If you want to explore Beautiful British Columbia, If you are a cyclist, or just like cycling – I suggest you put on a pair of highly padded bicycle shorts and hit up the Kettle Valley Railway. The trail varies from easy to challenging, and you can pick whatever portion suits your level and mood. I’ve done two stretches of the trail, both times with my dad. My mom’s not much of a hard-core cyclist, so I borrowed her bad-ass mountain bike and got some good father-daughter bonding time in.
The first year we planned out a 3 day trip. Starting at Idabel lake (near McCulloch), riding to Naramata, then taking two days back – with a stopover at Chute Lake Resort (I use the work “resort” loosely – more on that in a moment.). This was a little ambitious. We made it, but my thighs ached to the bone after our first very long day. It may have been heightened by the fact that we set out in October, and encountered snow – yes, snow, at Myra Canyon – which was spectacular by the way (Below – a photo of me freezing my thighs off). Day one was an 8 hour day – with some wash-boardy sections along Chute Lake Road that made me glad I bought padded shorts – although they really only took the edge off. Unfortunately, this section of the trail is shared by the occasional vehicle, so the path isn’t so smooth. Once we passed Chute Lake Resort (on the way there) we took a short cut along the main road towards Naramata rather than the bike path, which was big time downhill, and probably cut about an hour off of our time at least. At that point we were pretty worn out, and decided to pick efficiency over scenery! There was wine to be drank, after all!
Our first night we treated ourselves to a lovely little B&B in Naramata called Copper Goose. The rooms were quaint and clean, and the breakfast menu was to die for. In the morning, I had the eggs Florentine – Yum. I’ve learned from our two trips that Bed and Breakfasts are big business in the South Okanagan – and they know how to do it right.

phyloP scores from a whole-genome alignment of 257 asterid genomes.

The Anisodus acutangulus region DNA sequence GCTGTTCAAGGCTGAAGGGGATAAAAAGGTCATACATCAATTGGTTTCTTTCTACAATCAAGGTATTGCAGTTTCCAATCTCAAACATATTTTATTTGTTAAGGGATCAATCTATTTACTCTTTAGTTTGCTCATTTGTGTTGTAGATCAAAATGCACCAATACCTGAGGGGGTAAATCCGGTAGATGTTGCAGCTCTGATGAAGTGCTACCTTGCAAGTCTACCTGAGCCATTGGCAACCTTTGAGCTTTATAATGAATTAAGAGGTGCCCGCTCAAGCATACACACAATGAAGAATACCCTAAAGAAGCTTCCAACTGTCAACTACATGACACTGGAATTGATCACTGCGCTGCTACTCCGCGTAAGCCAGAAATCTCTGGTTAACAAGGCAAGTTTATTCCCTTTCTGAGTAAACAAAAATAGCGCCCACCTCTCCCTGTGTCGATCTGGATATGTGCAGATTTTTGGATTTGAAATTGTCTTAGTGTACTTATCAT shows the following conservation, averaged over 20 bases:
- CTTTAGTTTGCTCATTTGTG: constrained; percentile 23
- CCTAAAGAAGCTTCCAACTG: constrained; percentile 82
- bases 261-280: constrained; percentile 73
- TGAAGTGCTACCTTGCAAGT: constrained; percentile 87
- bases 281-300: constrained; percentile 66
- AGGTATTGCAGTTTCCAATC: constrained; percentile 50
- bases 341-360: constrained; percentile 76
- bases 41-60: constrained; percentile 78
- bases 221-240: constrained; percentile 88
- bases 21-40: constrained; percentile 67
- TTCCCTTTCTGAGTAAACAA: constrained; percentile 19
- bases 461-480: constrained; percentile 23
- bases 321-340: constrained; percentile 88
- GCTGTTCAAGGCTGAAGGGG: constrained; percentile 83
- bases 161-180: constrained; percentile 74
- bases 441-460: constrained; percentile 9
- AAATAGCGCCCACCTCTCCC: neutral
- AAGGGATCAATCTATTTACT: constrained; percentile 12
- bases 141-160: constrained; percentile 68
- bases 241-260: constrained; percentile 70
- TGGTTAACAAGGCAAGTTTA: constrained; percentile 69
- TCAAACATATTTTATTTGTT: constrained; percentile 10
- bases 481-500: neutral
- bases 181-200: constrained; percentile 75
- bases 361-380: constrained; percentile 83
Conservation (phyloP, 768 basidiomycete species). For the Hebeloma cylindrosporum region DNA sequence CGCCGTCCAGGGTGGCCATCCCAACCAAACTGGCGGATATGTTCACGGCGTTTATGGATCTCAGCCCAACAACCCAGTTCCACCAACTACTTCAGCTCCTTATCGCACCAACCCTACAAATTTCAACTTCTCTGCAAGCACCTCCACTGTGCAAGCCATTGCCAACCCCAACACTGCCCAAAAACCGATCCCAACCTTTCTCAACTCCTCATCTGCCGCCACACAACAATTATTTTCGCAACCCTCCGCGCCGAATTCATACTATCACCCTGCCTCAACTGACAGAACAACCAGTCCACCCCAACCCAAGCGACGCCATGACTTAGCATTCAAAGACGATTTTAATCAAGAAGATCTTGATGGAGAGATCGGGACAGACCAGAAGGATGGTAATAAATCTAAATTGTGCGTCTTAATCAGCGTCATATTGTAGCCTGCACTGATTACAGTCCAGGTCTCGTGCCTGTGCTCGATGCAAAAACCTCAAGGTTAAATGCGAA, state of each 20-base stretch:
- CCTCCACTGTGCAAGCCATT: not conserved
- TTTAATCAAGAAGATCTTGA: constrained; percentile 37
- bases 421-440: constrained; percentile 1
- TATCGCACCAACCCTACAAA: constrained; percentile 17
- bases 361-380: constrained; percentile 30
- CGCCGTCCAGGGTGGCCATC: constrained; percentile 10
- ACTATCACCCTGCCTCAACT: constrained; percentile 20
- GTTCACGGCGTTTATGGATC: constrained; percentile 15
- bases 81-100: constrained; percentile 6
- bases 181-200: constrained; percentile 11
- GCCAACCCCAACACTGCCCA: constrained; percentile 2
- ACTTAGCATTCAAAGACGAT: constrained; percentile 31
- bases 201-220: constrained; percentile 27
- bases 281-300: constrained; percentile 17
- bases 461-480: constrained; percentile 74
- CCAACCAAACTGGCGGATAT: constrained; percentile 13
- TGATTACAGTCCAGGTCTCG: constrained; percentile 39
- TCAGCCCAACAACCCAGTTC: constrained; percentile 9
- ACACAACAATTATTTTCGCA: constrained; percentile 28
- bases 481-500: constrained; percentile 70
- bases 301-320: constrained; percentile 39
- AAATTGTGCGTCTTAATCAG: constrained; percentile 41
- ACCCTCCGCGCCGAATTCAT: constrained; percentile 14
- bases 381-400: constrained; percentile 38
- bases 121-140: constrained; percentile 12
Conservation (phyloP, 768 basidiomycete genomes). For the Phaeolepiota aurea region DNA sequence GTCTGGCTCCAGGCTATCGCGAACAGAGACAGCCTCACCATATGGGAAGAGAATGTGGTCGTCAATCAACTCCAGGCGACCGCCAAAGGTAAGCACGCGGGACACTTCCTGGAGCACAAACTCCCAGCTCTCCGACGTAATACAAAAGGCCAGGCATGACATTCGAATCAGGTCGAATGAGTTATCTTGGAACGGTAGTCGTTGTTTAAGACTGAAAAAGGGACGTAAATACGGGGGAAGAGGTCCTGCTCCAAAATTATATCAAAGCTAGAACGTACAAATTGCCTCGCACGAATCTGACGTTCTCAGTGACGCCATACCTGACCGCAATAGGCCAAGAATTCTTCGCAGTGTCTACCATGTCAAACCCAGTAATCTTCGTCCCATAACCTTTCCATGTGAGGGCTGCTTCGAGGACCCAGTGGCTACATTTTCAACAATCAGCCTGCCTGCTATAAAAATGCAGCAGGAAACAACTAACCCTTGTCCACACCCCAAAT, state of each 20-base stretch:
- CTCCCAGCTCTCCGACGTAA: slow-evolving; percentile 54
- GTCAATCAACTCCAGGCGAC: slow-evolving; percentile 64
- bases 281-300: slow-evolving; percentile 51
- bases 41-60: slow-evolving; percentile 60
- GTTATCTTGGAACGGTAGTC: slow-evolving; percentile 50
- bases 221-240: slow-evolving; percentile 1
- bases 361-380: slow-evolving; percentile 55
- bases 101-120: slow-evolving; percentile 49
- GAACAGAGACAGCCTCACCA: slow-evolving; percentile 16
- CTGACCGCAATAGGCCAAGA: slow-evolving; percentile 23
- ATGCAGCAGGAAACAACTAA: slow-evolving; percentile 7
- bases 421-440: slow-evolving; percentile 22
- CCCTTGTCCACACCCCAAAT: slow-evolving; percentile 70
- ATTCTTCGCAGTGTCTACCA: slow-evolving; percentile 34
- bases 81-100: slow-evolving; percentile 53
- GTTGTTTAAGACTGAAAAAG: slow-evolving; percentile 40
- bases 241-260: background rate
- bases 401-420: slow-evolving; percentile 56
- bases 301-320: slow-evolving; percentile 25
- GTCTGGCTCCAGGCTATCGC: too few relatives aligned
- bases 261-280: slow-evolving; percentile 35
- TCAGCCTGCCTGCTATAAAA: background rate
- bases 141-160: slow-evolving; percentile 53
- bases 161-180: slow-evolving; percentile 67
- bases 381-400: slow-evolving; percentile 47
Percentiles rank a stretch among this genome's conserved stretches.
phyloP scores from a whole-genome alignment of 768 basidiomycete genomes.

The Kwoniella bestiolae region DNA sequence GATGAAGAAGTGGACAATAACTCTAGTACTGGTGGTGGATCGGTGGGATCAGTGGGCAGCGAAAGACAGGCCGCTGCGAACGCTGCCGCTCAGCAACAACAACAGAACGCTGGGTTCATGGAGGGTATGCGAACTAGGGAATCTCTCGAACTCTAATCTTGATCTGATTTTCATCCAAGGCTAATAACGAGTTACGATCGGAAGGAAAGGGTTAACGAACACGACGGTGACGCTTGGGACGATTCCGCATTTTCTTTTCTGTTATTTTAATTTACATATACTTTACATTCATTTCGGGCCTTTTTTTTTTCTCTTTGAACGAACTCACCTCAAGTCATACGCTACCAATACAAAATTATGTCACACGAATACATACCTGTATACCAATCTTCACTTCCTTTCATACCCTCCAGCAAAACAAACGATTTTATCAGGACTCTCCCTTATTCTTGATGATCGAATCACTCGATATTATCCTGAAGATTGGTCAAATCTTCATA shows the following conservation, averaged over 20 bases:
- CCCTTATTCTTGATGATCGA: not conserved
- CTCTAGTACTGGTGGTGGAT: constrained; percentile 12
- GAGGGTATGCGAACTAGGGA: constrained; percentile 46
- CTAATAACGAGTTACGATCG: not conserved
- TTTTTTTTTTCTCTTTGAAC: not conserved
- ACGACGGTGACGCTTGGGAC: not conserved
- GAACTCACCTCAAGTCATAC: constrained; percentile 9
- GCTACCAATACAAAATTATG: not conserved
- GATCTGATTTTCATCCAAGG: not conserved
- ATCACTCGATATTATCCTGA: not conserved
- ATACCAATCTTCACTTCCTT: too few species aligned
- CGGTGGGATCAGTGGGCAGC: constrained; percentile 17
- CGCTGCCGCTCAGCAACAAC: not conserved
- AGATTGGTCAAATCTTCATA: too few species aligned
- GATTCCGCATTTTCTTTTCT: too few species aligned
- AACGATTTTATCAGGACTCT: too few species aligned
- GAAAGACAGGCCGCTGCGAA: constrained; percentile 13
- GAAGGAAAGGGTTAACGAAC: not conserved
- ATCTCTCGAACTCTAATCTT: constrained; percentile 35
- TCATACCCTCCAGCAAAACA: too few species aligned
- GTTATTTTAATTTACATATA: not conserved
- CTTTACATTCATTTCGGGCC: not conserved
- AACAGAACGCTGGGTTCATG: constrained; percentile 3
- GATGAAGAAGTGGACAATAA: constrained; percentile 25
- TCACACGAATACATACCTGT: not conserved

Day 2 we took it easy, or at least that was the plan, opting for what looked to be a short-cut -heading off the main path to check out the Kettle Valley Railway ovens – where the rail workers used to bake loaves of bread (pretty cool, actually). On the map, it seemed to be the easier route, cutting directly across the hairpin shaped trail. What we didn’t pay attention to was the elevation change, and some portions had us pushing our bikes nearly straight up hill along a narrow hiking trail. I felt like I was on an episode of “The Last 10 lbs Bootcamp”. Except I probably just managed to burn off my rich breakfast, and maybe the wine from the night before. I would recommend this path for hikers, maybe not so much cyclists with loaded up packs. Once we made it through the tough part, we did end up seeing a herd of Cariboo (I know!!) so it was totally worth it.
Night #2 we crashed at Chute Lake Resort after about a 6 hour day. This was more entertaining than comfortable, I’d probably suggest camping or renting one of their cabins. We stayed in upstairs rooms in the main building, which must have had the same orange shag carpet from the 70’s. The service was also more entertaining than good, which, when I’m traveling, I don’t mind so much because it tends to add to the adventure. It definitely wasn’t “the customer is always right” kind of a place. For example, when asking if we could have breakfast at 730am we were answered with a ‘no-nonsense’ “No” (apparently they don’t want to be working that early) and we were also denied when requesting our eggs poached. Not unfriendly, just their way. Luckily, we thought this was hilarious. Also, we got some weird looks – I assume because they thought I was dating a much older man – this happens a lot. I tend to overcompensate in these situations by prefacing every sentence with “Hey DAD..” or “So I was talking to MOM…”. I don’t really understand the confusion, we kind of look related. Anyhoo – Definitely different than the hospitality we were met with at the Copper Goose. We agreed that the location was practically begging for an indie horror flick to be shot there. I would recommend a one-night stop-over for the dramatic-adventurer type.
Day 3 we set out for another 6 hours, back tracking over the same trail as Day 1. This time we were met with lovely weather, and we took our time, as this was mostly up-hill. Near the end of our trip we were pushed off to the side of the trail by a herd of cattle self-navigating along our path. This was a little bit scary at first, but they pretty much just sauntered past us at their own pace – no harm done. Thankfully the sunshine stuck around for the whole day, keeping our spirits up and guiding our tired bodies back home. We felt pretty good about ourselves, and I found a new love – the cycling trip. We’d be back for more the following year.